Part 1 is here. Read it first. Let’s continue with reasons you shouldn’t start a game business!
2. Making a game is pretty damned difficult, actually.
I have a relevant blog post from ADB about this, and then I’ll yell about how much he is wrong:
Most manuscripts do not arrive without our having previously worked with the author, providing him guidance, formats, and things to fix or avoid.
Upon arrival, a supposedly finished manuscript is assigned to somebody to review, usually Steve Cole (F&E, Fed Commander), or Steven Petrick (SFB), or Jean Sexton (Prime Directive).
In such a case, the reviewer conducts a review that may take an entire day or more. The point is to determine how much work it is going to take to finish the project. This partly depends on whether the decision is made to do this as a playtest pack, an e23 product, or a “real” product (which would take more work as it has to be done to a higher standard). The reviewer often comes up with more than one option.
The reviewer will then present a plan to the Board of Directors (the Steves and Leanna). The Board reviews the product to see if it is marketable (and in what format), fits into our plans for universe development, and whether the amount of time it will take to do is justified by the potential sales.
Oftentimes, this step is badly made, and we end up deciding to publish a product with nowhere near the amount of information we should have had to make a proper decision. This has resulted in some vaporware products that have never been finished (because they proved to be far more work than they appeared to take, or were thought to have a far greater market than we thought, or because we thought that the outside designer was going to do things that he did not, in fact, actually do). In the bad old days, we announced the product at this stage (often with a price that proved mistaken based on a project size that was miscalculated). In really bad cases, we actually print parts of the unfinished product (in batches with other products) and that proves to be a mistake (as we really wish the printed elements could be changed). These days, we try very hard to force ourselves not to schedule products until we know a lot more about the work it takes to finish them.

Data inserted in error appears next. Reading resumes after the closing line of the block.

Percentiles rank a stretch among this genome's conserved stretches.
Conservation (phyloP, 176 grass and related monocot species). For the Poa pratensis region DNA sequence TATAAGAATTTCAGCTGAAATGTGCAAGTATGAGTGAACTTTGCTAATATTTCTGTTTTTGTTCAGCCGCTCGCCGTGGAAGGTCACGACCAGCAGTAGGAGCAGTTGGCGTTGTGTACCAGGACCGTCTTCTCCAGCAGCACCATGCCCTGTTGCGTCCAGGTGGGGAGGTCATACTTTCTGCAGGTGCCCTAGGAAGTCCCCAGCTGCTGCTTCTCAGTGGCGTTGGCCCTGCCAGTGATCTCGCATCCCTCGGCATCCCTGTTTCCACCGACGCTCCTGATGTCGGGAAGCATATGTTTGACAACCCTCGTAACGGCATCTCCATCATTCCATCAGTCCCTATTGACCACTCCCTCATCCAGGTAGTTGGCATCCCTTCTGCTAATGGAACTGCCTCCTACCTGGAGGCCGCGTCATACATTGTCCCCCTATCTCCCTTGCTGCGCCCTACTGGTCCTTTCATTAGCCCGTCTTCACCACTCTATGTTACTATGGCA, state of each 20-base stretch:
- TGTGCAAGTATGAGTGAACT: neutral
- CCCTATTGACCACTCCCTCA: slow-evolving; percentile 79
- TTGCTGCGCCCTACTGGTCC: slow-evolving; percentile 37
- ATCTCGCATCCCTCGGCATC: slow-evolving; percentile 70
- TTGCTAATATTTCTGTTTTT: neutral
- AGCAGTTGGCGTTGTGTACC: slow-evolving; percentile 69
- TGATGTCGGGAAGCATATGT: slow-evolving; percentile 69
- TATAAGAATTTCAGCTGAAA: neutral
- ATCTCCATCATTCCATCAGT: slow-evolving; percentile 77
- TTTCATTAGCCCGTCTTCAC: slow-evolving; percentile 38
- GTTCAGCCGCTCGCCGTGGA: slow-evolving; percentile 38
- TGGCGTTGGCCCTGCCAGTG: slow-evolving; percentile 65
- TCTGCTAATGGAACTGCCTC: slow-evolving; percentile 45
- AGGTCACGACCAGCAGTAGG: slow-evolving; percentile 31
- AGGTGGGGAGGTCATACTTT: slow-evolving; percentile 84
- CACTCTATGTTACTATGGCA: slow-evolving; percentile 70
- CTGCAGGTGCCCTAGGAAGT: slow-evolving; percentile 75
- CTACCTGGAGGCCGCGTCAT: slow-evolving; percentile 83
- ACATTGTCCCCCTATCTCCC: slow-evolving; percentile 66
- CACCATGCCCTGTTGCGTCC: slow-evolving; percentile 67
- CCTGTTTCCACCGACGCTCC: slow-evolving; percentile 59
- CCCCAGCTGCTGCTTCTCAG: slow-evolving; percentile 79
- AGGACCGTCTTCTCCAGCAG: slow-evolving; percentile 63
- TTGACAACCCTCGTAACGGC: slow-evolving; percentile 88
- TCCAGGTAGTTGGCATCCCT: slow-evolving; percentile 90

At this point, the board reviews just how many man-hours it is thought that the project will take. If that seems reasonable (compared to the sales potential) we will review the overall work schedule and determine when those hours can be found. Fewer required hours means an earlier production date. Too many hours and we may re-evaluate the project and decide not to do it at all.
Under the new “find out what this is really going to take” plan the Board will define some part of the project and some portion of the estimated time. The designer will then do that part (usually 10-20 percent of the project) and compare it to the time estimate. If the project is taking less time-per-page than expected, it moves ahead. If it’s taking more time, it may be re-evaluated and either delayed or dropped.
One we have a supposedly complete draft, there is the outside playtest and review phase. The reports of the playtesters, proofreaders, or reviewers may mean that the project requires a few hours of editing, or has to be done over or scrapped.
Then we can talk about Jean, who seems to think that the world will end if any project goes to press with a mis-conjugated verb or an unfortunately capitalized noun. (Worse, Jean has a full-time non-game job, plus she handles marketing, manages the BBS and Facebook, and runs the Prime Directive product line, so getting something proofread takes some tricky scheduling. Proofreading a 120-page Captain’s Log can easily take her three weeks, and given the chance, she’d do that twice.
Only when it is a finished document will it go onto the schedule. This is a fairly new rule designed to prevent vaporware from sneaking into the schedule. A playtest book or an e23 pack gets released pretty quickly after that point. In the case of a “real product” (say, Module R19) it goes onto the release schedule for 90 or more days down the road. (This may be even further away if it requires countersheets that have to be batched with other products.)